Should banks be held accountable for the maintenance of foreclosed homes?
- Yes (94%, 188 Votes)
- No (6%, 12 Votes)
Total Voters: 200
Under the measure, banks will be required to register every home in the city of San Diego that is going through the foreclosure process and will be fined up to $1,000 per day if they fail to properly maintain these homes. Foreclosing banks must pay a fee to maintain their foreclosure databases.
During the foreclosure process, banks will also be required to establish a point of contact for homeowners during the filing of the notice of default (NOD).
Out of 600 San Diego residents polled, 70 percent favor or strongly favor the measure to combat blight in their neighborhoods. The poll was conducted in early April of 2012.
first tuesday take
Speculator-owned properties need to be included if these ordinances are enacted since equal treatment will be an issue. Speculators with vacant units awaiting the flip are in no different a position than an REO lender waiting for the quick flip after taking title.
With current homeownership rates in California being five percentage points lower (55%) than in the pre-recession years (60%) and dropping, fighting neighborhood blight has become a momentous concern for those neighbors who remain owner-occupants.
Regardless of ownership by lender, speculator or other absentee owner, unkempt residential vacancies blight neighborhoods and provoke crime, resulting in a decrease in home values for all neighboring homeowners. Incapable of providing relief, neighbors are left with little hope that vacant foreclosed properties will be properly maintained.
Nobody’s home: California residential vacancy rates
The ordinance coverage addressed in San Diego’s proposed measure is simultaneously being addressed by the suite of bills in the California Homeowner’s Bill of Rights. Specifically, California Senate Bill (SB) 1472 imposes a $1,000 fine per day against any blighted property owner who purchased a vacant property at a trustee’s sale and lenders who obtained blighted property through foreclosure. If passed into law, this new measure will give purchasers of blighted properties – speculators – 60 days from the date of purchase to repair the property.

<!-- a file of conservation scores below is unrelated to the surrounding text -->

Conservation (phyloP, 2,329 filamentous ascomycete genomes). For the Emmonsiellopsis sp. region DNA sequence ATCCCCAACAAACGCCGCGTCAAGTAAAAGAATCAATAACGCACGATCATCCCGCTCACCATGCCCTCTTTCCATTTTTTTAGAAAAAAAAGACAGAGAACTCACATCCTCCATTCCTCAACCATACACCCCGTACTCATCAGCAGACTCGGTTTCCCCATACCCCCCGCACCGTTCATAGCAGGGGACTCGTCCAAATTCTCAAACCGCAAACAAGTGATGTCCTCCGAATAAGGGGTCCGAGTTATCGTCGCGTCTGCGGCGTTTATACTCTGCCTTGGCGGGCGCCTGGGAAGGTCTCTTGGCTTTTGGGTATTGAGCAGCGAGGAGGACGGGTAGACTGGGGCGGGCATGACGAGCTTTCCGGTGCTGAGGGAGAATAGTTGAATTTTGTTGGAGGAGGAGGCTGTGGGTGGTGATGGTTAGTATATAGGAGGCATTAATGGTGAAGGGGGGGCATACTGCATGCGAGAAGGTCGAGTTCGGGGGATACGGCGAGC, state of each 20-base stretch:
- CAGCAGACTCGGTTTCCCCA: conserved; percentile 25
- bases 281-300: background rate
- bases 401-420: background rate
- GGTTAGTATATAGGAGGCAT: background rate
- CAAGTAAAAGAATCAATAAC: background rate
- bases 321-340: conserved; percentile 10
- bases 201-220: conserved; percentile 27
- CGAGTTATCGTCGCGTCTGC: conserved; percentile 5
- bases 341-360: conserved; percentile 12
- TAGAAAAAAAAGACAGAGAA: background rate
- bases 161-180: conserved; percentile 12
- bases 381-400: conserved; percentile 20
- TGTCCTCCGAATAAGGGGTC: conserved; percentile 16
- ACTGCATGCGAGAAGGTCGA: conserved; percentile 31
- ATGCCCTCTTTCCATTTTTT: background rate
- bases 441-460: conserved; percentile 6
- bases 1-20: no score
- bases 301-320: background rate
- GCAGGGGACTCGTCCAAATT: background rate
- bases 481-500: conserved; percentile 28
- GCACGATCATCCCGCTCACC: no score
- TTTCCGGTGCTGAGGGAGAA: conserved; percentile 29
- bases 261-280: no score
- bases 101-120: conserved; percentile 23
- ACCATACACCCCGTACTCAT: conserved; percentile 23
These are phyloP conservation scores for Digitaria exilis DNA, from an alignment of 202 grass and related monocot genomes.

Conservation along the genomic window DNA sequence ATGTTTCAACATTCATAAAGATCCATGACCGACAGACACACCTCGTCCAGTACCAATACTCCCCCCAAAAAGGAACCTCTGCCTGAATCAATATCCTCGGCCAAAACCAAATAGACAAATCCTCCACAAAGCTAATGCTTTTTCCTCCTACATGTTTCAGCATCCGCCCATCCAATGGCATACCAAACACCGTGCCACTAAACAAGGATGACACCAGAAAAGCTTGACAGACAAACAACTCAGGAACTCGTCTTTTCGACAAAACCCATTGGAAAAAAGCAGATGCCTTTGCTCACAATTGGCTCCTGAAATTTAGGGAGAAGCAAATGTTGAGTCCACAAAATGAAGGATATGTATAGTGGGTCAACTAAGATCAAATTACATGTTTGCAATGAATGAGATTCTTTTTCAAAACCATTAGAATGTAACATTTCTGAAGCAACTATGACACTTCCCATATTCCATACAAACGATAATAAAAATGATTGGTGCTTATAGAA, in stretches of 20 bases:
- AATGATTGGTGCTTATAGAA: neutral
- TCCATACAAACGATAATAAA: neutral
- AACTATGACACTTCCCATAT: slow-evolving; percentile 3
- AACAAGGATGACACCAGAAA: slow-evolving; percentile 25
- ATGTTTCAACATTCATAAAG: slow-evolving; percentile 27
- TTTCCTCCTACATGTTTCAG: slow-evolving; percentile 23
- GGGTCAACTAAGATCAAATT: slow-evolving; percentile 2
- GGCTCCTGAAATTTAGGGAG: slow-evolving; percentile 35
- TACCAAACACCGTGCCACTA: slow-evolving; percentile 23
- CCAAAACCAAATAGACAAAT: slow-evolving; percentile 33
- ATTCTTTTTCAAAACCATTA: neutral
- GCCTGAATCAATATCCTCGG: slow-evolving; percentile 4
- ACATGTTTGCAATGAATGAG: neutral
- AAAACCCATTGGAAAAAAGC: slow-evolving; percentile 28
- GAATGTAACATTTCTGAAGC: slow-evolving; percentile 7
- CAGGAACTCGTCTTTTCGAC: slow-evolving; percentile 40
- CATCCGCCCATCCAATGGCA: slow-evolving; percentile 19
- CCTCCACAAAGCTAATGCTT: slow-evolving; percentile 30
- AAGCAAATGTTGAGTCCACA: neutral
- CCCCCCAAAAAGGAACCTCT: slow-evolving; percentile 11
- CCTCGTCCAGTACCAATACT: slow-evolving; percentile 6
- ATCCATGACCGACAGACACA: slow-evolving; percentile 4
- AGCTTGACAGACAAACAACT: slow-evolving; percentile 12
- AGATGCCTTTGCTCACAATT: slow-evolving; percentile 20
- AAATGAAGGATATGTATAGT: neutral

The upkeep of residential vacancies is vital to the resale of surrounding homes as neighborhood values are then unaffected, and thus allow the real estate economy to flourish. Upholding the implicit responsibilities of ownership, the accountability for upkeep of properties, lies with the property owner, whether it is a bank or other owner who has visually abandoned the property.
Cities do not help by boarding up properties to merely let them to sit (with daily penalties accruing to beef up their coffers), as often is the case. Of course, the issue of prompt foreclosure to clear out the interest of the owner who has walked away from a home must be addressed. Other rules are needed to allow the lender to take possession and maintain the “abandoned” property so long as the foreclosure is processed within 90 days of delinquency.
If property owners are not willing to maintain their properties, cities can do so by employing locals and adding the cost of maintenance to the property’s tax bill, with automatic priority to the lender’s mortgage and the owner.